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B Calm and B Corp

Horizontal leadership: a pragmatic utopia

Written by Francesco Mondora and Irene Brambilla, translated by Alison Ruffoni

Introductory note: this article is an English translation of an article published in the Italian magazine 01magazine.

Who has never dreamed of working for an organization where everybody’s opinion is heard and decisions are the result of the collective will? Where there is no “boss” but leadership is distributed among several people? Where cooperation is valued over competition?

It can seem like a utopia, but a system of this kind does exist and it is called Sociocracy. Born in the Netherlands in the ’70s, in an electromechanical company made up of 600 people, in time it has been adopted by various organizations, both for-profit and non-profit.

In Italy, the software house mondora, made up of 70 employees, distributes its governance using this technique and others derived from agile methodologies: one could say sociocratic work-management systems.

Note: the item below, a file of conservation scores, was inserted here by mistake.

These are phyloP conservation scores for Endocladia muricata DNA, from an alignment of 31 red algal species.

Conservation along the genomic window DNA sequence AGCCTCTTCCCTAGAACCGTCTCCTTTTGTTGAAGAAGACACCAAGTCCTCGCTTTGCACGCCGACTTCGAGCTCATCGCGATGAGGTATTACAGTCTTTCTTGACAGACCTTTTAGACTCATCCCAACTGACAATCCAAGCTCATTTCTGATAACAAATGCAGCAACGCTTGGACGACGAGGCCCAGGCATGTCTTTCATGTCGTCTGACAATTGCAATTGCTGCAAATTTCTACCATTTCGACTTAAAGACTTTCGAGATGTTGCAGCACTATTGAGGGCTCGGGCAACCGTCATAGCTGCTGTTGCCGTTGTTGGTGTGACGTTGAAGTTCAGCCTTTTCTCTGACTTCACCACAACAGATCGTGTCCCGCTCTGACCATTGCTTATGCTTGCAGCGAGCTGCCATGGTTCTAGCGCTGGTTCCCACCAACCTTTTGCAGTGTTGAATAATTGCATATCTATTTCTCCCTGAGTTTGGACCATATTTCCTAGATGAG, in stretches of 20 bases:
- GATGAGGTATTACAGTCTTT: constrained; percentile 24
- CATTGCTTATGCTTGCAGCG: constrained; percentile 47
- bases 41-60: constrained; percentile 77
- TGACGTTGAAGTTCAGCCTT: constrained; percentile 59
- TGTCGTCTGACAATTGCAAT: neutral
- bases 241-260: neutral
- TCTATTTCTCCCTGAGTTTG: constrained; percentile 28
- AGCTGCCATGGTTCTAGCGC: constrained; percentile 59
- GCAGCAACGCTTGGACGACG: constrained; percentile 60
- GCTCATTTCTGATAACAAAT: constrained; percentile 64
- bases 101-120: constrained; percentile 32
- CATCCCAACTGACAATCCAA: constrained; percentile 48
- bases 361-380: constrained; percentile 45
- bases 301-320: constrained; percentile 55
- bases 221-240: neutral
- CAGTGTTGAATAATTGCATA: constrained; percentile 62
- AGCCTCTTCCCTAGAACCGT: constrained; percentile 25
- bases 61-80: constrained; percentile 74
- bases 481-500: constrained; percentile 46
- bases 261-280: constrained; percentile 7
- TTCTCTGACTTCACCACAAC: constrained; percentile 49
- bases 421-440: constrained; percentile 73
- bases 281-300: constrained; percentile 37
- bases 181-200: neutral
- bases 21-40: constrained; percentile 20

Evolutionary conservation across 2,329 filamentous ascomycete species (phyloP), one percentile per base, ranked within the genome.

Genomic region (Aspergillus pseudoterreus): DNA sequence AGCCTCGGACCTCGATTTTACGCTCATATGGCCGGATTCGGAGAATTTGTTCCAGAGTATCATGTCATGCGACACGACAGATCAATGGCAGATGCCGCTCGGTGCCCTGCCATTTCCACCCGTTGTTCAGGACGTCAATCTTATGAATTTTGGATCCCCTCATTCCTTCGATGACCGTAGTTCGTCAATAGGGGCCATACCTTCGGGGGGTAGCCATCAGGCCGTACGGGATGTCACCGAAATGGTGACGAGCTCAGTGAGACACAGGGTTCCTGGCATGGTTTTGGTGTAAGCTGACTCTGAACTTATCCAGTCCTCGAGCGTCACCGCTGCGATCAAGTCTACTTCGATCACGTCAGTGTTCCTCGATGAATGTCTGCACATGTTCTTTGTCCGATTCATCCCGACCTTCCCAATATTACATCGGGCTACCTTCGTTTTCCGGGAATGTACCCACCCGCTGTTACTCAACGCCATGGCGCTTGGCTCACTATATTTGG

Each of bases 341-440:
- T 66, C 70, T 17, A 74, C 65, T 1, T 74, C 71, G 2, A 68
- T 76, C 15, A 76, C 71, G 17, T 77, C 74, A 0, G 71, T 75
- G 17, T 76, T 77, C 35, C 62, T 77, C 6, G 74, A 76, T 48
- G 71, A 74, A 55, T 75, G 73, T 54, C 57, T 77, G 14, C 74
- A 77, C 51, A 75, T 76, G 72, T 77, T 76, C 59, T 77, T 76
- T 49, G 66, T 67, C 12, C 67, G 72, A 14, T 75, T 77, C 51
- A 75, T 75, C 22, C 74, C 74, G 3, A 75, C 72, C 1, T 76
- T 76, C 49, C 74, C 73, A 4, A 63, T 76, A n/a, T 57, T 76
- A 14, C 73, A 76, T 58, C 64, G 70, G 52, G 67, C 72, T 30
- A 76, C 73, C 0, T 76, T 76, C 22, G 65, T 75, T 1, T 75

These practices define mondora’s structure and facilitate the way in which it works.

The workers form circles or groups, made up of people who share the same field of responsibility, for example, marketing, administration, or products.

Within the circle, the decision-making power is distributed among all the members. In order to guarantee efficiency and structure, there are 4 roles with different duties: the operational leader, meaning the person that defines the group’s priorities; the delegate, the person who reports the circle’s activities to the next higher circle; the secretary, who keeps track of the activities and finally the facilitator, who assists in the decision-making process.

In this type of organization, meetings are held if necessary and are prepared, as is good practice, beforehand, maintaining an actual company backlog which is then re-elaborated over time by the circles.

During the meetings, anyone can present a suggestion regarding the activities of the circle. The other members can ask for clarification, express their reactions and make decisions, suggesting potential future integrations.